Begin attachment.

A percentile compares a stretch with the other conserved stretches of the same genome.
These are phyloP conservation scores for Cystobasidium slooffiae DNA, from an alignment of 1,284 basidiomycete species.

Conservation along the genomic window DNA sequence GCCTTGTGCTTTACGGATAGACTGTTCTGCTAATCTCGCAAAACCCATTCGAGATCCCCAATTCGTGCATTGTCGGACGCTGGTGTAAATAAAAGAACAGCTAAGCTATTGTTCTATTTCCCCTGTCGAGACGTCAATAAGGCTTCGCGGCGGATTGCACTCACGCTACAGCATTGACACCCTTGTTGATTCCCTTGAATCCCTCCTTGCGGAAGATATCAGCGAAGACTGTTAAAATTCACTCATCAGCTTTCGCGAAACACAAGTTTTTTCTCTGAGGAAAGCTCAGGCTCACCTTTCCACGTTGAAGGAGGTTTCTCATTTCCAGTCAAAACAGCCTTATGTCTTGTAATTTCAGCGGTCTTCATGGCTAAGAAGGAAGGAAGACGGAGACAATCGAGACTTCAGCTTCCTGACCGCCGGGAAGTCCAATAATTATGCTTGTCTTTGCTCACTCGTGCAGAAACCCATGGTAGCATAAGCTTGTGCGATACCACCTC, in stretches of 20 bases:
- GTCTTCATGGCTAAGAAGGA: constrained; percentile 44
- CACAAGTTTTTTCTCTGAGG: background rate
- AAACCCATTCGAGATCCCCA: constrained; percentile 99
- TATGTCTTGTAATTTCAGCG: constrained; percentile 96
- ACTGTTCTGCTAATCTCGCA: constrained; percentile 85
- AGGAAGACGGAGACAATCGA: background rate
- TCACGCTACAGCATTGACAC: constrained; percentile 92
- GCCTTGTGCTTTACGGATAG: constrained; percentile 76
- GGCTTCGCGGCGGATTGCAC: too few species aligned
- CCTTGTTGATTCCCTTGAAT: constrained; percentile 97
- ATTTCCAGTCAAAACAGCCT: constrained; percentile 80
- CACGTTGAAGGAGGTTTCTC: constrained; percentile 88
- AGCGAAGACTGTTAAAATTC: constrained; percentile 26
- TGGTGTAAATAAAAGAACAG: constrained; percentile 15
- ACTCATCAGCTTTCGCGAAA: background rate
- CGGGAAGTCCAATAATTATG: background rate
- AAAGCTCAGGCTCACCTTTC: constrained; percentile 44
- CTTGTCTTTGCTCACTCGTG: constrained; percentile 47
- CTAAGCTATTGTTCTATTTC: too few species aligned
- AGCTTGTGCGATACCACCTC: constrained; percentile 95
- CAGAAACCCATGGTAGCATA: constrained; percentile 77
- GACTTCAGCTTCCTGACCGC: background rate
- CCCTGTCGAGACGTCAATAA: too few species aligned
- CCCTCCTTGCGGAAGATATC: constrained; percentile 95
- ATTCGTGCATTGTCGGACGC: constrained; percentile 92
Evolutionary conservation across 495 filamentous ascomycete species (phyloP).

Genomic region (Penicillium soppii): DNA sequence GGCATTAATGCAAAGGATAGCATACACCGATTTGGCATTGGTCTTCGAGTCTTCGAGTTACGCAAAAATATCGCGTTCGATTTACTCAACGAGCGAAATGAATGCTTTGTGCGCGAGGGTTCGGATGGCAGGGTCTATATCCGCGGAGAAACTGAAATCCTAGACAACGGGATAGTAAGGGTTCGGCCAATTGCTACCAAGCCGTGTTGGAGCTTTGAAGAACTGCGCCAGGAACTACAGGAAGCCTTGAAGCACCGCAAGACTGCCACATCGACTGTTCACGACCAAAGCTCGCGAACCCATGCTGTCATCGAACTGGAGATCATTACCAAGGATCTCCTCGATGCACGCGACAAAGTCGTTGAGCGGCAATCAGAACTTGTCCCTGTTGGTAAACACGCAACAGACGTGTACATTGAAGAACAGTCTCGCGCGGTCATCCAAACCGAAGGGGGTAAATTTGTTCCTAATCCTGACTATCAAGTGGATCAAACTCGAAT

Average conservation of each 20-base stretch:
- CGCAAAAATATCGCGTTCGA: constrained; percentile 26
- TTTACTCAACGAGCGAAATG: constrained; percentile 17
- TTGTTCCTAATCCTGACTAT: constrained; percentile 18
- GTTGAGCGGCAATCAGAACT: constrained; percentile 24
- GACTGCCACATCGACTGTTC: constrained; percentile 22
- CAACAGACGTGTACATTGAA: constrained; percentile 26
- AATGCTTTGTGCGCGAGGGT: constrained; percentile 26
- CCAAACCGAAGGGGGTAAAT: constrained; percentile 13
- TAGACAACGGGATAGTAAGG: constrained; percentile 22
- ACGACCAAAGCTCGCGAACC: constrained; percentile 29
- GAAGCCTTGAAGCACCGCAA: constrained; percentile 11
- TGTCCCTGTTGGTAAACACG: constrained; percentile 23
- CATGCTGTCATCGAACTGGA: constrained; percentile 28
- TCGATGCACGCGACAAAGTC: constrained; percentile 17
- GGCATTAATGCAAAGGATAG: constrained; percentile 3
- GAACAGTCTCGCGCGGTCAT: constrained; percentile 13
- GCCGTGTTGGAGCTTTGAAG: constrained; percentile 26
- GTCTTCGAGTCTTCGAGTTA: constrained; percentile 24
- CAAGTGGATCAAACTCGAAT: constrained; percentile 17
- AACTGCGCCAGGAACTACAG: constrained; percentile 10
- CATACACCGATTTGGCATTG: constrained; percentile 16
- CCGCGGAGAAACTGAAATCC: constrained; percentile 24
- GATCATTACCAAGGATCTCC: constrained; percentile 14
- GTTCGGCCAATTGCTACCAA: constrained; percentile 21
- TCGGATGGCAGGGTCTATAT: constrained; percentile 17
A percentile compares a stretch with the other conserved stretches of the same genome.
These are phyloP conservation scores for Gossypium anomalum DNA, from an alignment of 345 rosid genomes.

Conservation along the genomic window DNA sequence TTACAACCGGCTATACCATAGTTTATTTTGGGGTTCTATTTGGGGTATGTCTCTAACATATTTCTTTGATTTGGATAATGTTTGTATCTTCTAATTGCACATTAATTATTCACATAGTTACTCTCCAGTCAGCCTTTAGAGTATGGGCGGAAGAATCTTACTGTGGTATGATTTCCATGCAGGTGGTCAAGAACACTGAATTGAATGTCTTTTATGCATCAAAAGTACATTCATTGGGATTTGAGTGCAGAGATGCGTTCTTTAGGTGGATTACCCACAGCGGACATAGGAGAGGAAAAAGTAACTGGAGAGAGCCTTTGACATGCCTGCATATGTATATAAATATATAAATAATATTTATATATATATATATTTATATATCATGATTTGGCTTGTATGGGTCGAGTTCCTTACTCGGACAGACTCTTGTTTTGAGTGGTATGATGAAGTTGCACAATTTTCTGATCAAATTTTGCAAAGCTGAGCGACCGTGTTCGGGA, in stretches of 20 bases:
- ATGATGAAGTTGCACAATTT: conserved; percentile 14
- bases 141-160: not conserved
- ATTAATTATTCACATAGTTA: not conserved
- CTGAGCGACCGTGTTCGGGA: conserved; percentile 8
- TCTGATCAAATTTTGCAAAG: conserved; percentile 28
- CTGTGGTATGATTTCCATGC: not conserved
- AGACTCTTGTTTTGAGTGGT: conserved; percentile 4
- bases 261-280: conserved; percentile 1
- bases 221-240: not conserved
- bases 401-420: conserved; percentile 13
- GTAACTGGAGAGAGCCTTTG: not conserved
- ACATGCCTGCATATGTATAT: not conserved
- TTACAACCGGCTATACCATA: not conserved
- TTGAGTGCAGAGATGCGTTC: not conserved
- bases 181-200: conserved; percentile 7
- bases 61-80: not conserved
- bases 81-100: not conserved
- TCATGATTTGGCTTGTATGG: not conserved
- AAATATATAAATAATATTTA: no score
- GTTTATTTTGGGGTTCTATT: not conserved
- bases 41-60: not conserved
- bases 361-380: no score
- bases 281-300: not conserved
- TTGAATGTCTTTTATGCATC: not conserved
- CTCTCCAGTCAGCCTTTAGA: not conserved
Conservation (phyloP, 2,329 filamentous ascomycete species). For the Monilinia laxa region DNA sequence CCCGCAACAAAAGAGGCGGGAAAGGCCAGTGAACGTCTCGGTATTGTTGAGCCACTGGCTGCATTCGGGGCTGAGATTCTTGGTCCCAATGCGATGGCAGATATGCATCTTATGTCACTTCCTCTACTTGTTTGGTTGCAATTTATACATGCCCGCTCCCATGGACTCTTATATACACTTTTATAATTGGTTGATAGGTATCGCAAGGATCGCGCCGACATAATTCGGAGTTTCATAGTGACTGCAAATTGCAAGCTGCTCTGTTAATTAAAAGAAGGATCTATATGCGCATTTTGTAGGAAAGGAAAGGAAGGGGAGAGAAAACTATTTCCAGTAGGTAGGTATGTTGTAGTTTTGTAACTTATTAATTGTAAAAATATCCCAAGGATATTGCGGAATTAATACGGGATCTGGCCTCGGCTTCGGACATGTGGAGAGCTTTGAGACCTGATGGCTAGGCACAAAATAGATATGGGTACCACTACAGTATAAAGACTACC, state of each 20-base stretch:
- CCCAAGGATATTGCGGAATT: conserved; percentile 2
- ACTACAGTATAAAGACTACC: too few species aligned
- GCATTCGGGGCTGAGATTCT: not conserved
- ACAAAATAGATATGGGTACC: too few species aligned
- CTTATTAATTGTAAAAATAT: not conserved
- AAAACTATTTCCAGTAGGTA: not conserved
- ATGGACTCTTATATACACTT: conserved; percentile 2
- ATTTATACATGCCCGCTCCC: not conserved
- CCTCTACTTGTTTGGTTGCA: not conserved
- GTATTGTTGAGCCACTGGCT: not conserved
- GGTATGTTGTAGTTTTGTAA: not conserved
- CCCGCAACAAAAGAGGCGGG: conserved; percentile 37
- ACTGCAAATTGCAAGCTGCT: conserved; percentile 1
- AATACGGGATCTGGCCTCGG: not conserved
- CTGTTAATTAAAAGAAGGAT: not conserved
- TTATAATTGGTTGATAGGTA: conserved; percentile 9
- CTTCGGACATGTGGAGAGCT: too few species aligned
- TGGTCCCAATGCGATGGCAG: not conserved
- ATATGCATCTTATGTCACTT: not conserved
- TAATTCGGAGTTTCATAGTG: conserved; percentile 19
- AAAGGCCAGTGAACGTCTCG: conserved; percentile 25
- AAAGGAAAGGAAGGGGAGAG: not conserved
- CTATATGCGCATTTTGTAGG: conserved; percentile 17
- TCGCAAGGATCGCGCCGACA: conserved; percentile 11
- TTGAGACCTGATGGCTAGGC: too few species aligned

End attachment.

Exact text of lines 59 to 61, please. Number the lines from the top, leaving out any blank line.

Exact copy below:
Conservation along the genomic window DNA sequence TTACAACCGGCTATACCATAGTTTATTTTGGGGTTCTATTTGGGGTATGTCTCTAACATATTTCTTTGATTTGGATAATGTTTGTATCTTCTAATTGCACATTAATTATTCACATAGTTACTCTCCAGTCAGCCTTTAGAGTATGGGCGGAAGAATCTTACTGTGGTATGATTTCCATGCAGGTGGTCAAGAACACTGAATTGAATGTCTTTTATGCATCAAAAGTACATTCATTGGGATTTGAGTGCAGAGATGCGTTCTTTAGGTGGATTACCCACAGCGGACATAGGAGAGGAAAAAGTAACTGGAGAGAGCCTTTGACATGCCTGCATATGTATATAAATATATAAATAATATTTATATATATATATATTTATATATCATGATTTGGCTTGTATGGGTCGAGTTCCTTACTCGGACAGACTCTTGTTTTGAGTGGTATGATGAAGTTGCACAATTTTCTGATCAAATTTTGCAAAGCTGAGCGACCGTGTTCGGGA, in stretches of 20 bases:
- ATGATGAAGTTGCACAATTT: conserved; percentile 14
- bases 141-160: not conserved